AHEAD of a visit to Japan this weekend to boost India's ties with Asia's second-largest economy, Indian Prime Minister Narendra Modi is tweeting up a storm - in Japanese, no less.
Mr Modi, 63, tweeted in Japanese about his excitement over his five-day visit and meeting with Japanese counterpart Shinzo Abe. He is leading a delegation of top industrialists, including India's richest man, Mr Mukesh Ambani, and biotech queen Kiran Mazumdar-Shaw, on a trip that has both economic and security cooperation high on the agenda.
The Indian leader expressed admiration for the "scale of innovation" in Japan on his personal Twitter handle. He also explained that "friends from Japan" had asked him to speak "directly" to the Japanese people. The tweets were also available in English.
"Am particularly excited to meet (PM Abe). I deeply respect his leadership and enjoy a warm relationship with him from previous meetings," he said in one of eight tweets in Japanese.
In another, he said: "I see the Japan visit as an opportunity to take our ties with Japan to a new level and increase cooperation in various fields."
Political ties between India and Japan have warmed in recent years as economic ties have also burgeoned.
Japan has been involved in major infrastructure projects in India with the metro in Delhi one of the most visible signs of that cooperation.
The two countries are also collaborating on the US$100 billion (S$124.7 billion) Delhi-Mumbai Industrial Corridor to link the political capital of Delhi to India's financial capital.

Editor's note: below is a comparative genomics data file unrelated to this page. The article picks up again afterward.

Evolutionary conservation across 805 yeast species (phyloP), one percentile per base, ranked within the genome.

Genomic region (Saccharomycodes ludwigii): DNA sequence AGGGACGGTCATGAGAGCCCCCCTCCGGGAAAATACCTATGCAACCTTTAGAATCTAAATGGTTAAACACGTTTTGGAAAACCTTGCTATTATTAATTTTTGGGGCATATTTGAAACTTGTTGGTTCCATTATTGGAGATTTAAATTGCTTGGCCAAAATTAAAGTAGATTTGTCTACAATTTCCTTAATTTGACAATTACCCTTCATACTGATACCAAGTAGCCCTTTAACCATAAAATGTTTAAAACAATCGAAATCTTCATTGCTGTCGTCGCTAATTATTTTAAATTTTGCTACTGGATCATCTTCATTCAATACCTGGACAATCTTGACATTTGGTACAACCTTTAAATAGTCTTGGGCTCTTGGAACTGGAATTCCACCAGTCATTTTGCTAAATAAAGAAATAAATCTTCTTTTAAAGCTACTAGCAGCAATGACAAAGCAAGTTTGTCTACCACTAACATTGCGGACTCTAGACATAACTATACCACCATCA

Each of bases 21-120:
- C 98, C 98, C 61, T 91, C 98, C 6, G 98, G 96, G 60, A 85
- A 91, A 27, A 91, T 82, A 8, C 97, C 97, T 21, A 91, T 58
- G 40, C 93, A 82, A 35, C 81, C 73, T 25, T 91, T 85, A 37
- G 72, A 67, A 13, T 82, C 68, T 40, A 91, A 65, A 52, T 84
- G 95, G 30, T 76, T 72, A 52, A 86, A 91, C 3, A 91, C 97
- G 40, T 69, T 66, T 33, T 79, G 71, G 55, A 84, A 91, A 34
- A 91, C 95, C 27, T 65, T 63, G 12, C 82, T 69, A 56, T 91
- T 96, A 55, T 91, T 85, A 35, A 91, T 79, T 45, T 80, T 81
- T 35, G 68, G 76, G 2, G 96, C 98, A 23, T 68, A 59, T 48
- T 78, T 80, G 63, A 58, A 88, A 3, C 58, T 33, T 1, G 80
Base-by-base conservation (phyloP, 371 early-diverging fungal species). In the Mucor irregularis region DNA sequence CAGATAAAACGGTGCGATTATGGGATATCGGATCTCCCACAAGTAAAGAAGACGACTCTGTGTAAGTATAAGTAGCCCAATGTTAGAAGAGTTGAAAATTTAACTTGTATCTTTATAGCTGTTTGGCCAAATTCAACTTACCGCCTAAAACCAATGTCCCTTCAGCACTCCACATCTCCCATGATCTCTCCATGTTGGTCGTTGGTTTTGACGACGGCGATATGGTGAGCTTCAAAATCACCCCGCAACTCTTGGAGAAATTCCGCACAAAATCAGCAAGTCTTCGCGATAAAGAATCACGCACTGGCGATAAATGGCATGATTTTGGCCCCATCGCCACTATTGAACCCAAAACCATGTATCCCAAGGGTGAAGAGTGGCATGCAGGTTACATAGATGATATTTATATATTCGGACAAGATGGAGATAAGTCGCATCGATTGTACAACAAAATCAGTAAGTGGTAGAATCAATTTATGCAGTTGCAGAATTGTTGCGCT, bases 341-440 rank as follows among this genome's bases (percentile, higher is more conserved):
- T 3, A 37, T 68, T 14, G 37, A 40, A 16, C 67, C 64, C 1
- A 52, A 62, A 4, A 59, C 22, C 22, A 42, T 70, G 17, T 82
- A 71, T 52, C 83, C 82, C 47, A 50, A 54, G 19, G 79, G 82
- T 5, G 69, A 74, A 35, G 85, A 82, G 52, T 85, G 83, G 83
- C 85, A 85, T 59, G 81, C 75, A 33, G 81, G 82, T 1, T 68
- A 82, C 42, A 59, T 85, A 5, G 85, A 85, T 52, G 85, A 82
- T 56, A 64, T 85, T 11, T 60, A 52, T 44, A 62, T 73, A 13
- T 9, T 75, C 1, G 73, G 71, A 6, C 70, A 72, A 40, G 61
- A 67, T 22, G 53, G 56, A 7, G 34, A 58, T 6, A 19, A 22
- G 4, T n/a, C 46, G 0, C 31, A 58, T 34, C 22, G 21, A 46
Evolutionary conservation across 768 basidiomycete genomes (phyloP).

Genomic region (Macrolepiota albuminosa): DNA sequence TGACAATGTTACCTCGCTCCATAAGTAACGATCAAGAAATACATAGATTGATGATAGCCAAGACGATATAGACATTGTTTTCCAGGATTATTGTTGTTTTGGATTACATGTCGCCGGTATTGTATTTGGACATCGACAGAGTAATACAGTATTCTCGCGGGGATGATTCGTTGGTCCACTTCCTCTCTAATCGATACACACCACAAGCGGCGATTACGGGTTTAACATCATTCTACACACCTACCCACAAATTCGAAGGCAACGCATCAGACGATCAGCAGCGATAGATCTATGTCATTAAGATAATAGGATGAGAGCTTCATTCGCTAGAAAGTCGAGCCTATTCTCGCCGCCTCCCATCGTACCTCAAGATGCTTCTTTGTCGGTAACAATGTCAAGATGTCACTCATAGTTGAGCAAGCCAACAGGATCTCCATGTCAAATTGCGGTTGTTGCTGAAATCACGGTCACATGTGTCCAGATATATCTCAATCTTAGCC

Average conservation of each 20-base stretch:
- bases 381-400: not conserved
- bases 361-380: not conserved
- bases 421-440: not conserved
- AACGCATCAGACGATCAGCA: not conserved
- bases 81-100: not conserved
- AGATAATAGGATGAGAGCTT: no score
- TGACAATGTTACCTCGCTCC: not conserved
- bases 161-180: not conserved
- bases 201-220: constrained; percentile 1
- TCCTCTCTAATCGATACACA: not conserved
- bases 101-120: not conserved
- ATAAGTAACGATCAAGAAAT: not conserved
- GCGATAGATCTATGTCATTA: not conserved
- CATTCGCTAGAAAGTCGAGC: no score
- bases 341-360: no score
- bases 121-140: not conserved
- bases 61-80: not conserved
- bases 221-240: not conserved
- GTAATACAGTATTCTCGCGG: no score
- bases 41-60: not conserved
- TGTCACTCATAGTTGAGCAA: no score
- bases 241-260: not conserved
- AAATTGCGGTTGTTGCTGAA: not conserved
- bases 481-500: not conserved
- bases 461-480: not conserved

During his visit, Mr Modi is expected to push for progress in talks for Japanese firms to sell nuclear reactors and technology for plant parts to India.
He will also explore closer military and security cooperation.
According to Japanese newspaper Nikkei, the two sides will agree on a deal that will see Japan importing 2,000 tonnes of rare earths from India annually.
Tokyo is trying to reduce its dependence on China for the minerals crucial to making high-tech products such as smartphones.
Underscoring their personal rapport, Mr Abe is travelling to Kyoto to welcome Mr Modi and host a dinner for him tomorrow, ahead of their official talks in Tokyo on Monday.
There are "great expectations" from the visit, said Ministry of External Affairs spokesman Syed Akbaruddin yesterday. Ties between India and Japan, drawn closer by China's growing assertiveness in the region, will benefit from the personal rapport between Mr Modi and Mr Abe, say analysts.
Mr Modi visited Japan in 2012, while Mr Abe visited Gujarat in 2000, when Mr Modi was its chief minister.
"Rapport is necessary at the highest level to clinch deals," said Professor Srikanth Kondapalli of New Delhi's Jawaharlal Nehru University.
This article was first published on August 29, 2014.
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